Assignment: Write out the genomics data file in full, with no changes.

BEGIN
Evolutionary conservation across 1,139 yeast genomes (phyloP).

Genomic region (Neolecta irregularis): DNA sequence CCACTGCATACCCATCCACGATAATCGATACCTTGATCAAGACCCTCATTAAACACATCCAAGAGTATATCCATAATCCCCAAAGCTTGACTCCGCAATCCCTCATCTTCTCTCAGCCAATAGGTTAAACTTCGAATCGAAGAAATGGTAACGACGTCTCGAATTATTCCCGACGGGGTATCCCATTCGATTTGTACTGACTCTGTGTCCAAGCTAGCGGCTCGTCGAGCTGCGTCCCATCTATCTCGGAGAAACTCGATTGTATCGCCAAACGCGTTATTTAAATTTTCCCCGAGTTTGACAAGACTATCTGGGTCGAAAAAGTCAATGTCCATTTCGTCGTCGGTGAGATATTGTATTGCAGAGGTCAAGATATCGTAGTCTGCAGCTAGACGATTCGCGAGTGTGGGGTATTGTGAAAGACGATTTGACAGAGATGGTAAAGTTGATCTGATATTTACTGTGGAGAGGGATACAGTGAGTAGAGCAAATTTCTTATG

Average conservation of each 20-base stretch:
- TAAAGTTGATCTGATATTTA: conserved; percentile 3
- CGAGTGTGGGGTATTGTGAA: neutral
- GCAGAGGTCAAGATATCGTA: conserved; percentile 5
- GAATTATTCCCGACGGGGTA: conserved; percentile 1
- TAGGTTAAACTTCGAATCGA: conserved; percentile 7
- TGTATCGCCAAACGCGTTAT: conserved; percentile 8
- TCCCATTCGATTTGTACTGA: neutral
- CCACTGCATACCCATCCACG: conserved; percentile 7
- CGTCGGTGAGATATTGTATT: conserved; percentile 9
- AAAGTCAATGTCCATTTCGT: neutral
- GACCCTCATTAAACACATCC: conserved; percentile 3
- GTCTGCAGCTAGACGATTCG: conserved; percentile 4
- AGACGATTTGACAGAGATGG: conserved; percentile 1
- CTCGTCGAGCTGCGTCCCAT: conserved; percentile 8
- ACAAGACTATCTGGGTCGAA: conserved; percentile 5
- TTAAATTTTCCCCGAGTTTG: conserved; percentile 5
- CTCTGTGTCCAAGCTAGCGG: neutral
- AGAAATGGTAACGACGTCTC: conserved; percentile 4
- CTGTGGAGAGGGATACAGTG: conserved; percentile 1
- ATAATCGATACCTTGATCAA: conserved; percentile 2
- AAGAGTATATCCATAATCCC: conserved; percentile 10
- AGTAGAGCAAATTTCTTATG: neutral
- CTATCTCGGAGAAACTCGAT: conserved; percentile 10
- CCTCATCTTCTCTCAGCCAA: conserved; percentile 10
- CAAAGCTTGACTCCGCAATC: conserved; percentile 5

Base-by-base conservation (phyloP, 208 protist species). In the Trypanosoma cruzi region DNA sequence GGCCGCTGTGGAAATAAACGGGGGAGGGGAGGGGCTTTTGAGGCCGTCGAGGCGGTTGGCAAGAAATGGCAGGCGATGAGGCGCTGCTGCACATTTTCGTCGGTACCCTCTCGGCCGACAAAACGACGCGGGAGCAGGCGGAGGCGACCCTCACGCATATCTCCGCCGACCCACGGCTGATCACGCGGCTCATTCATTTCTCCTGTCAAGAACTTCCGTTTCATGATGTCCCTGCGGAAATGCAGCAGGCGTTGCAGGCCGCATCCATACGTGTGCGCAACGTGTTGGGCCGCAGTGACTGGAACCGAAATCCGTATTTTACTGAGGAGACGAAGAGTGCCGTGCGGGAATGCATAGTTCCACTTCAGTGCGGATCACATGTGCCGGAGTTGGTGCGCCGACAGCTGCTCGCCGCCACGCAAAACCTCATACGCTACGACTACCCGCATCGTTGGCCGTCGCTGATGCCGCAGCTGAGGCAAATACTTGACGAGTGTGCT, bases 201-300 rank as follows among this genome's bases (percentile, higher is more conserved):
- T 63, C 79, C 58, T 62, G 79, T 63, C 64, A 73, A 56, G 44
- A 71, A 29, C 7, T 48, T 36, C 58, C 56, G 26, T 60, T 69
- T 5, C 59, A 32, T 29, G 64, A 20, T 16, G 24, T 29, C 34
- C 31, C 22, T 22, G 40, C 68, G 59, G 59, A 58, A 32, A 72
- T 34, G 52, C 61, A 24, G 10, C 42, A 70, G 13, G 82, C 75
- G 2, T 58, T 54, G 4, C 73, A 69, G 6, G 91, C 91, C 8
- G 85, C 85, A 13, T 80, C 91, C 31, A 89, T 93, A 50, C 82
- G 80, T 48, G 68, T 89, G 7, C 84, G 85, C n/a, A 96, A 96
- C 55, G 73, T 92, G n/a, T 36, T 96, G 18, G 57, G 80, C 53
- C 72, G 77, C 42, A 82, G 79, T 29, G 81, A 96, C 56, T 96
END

Evolutionary conservation across 1,139 yeast genomes (phyloP).

Genomic region (Neolecta irregularis): DNA sequence CCACTGCATACCCATCCACGATAATCGATACCTTGATCAAGACCCTCATTAAACACATCCAAGAGTATATCCATAATCCCCAAAGCTTGACTCCGCAATCCCTCATCTTCTCTCAGCCAATAGGTTAAACTTCGAATCGAAGAAATGGTAACGACGTCTCGAATTATTCCCGACGGGGTATCCCATTCGATTTGTACTGACTCTGTGTCCAAGCTAGCGGCTCGTCGAGCTGCGTCCCATCTATCTCGGAGAAACTCGATTGTATCGCCAAACGCGTTATTTAAATTTTCCCCGAGTTTGACAAGACTATCTGGGTCGAAAAAGTCAATGTCCATTTCGTCGTCGGTGAGATATTGTATTGCAGAGGTCAAGATATCGTAGTCTGCAGCTAGACGATTCGCGAGTGTGGGGTATTGTGAAAGACGATTTGACAGAGATGGTAAAGTTGATCTGATATTTACTGTGGAGAGGGATACAGTGAGTAGAGCAAATTTCTTATG

Average conservation of each 20-base stretch:
- TAAAGTTGATCTGATATTTA: conserved; percentile 3
- CGAGTGTGGGGTATTGTGAA: neutral
- GCAGAGGTCAAGATATCGTA: conserved; percentile 5
- GAATTATTCCCGACGGGGTA: conserved; percentile 1
- TAGGTTAAACTTCGAATCGA: conserved; percentile 7
- TGTATCGCCAAACGCGTTAT: conserved; percentile 8
- TCCCATTCGATTTGTACTGA: neutral
- CCACTGCATACCCATCCACG: conserved; percentile 7
- CGTCGGTGAGATATTGTATT: conserved; percentile 9
- AAAGTCAATGTCCATTTCGT: neutral
- GACCCTCATTAAACACATCC: conserved; percentile 3
- GTCTGCAGCTAGACGATTCG: conserved; percentile 4
- AGACGATTTGACAGAGATGG: conserved; percentile 1
- CTCGTCGAGCTGCGTCCCAT: conserved; percentile 8
- ACAAGACTATCTGGGTCGAA: conserved; percentile 5
- TTAAATTTTCCCCGAGTTTG: conserved; percentile 5
- CTCTGTGTCCAAGCTAGCGG: neutral
- AGAAATGGTAACGACGTCTC: conserved; percentile 4
- CTGTGGAGAGGGATACAGTG: conserved; percentile 1
- ATAATCGATACCTTGATCAA: conserved; percentile 2
- AAGAGTATATCCATAATCCC: conserved; percentile 10
- AGTAGAGCAAATTTCTTATG: neutral
- CTATCTCGGAGAAACTCGAT: conserved; percentile 10
- CCTCATCTTCTCTCAGCCAA: conserved; percentile 10
- CAAAGCTTGACTCCGCAATC: conserved; percentile 5

Base-by-base conservation (phyloP, 208 protist species). In the Trypanosoma cruzi region DNA sequence GGCCGCTGTGGAAATAAACGGGGGAGGGGAGGGGCTTTTGAGGCCGTCGAGGCGGTTGGCAAGAAATGGCAGGCGATGAGGCGCTGCTGCACATTTTCGTCGGTACCCTCTCGGCCGACAAAACGACGCGGGAGCAGGCGGAGGCGACCCTCACGCATATCTCCGCCGACCCACGGCTGATCACGCGGCTCATTCATTTCTCCTGTCAAGAACTTCCGTTTCATGATGTCCCTGCGGAAATGCAGCAGGCGTTGCAGGCCGCATCCATACGTGTGCGCAACGTGTTGGGCCGCAGTGACTGGAACCGAAATCCGTATTTTACTGAGGAGACGAAGAGTGCCGTGCGGGAATGCATAGTTCCACTTCAGTGCGGATCACATGTGCCGGAGTTGGTGCGCCGACAGCTGCTCGCCGCCACGCAAAACCTCATACGCTACGACTACCCGCATCGTTGGCCGTCGCTGATGCCGCAGCTGAGGCAAATACTTGACGAGTGTGCT, bases 201-300 rank as follows among this genome's bases (percentile, higher is more conserved):
- T 63, C 79, C 58, T 62, G 79, T 63, C 64, A 73, A 56, G 44
- A 71, A 29, C 7, T 48, T 36, C 58, C 56, G 26, T 60, T 69
- T 5, C 59, A 32, T 29, G 64, A 20, T 16, G 24, T 29, C 34
- C 31, C 22, T 22, G 40, C 68, G 59, G 59, A 58, A 32, A 72
- T 34, G 52, C 61, A 24, G 10, C 42, A 70, G 13, G 82, C 75
- G 2, T 58, T 54, G 4, C 73, A 69, G 6, G 91, C 91, C 8
- G 85, C 85, A 13, T 80, C 91, C 31, A 89, T 93, A 50, C 82
- G 80, T 48, G 68, T 89, G 7, C 84, G 85, C n/a, A 96, A 96
- C 55, G 73, T 92, G n/a, T 36, T 96, G 18, G 57, G 80, C 53
- C 72, G 77, C 42, A 82, G 79, T 29, G 81, A 96, C 56, T 96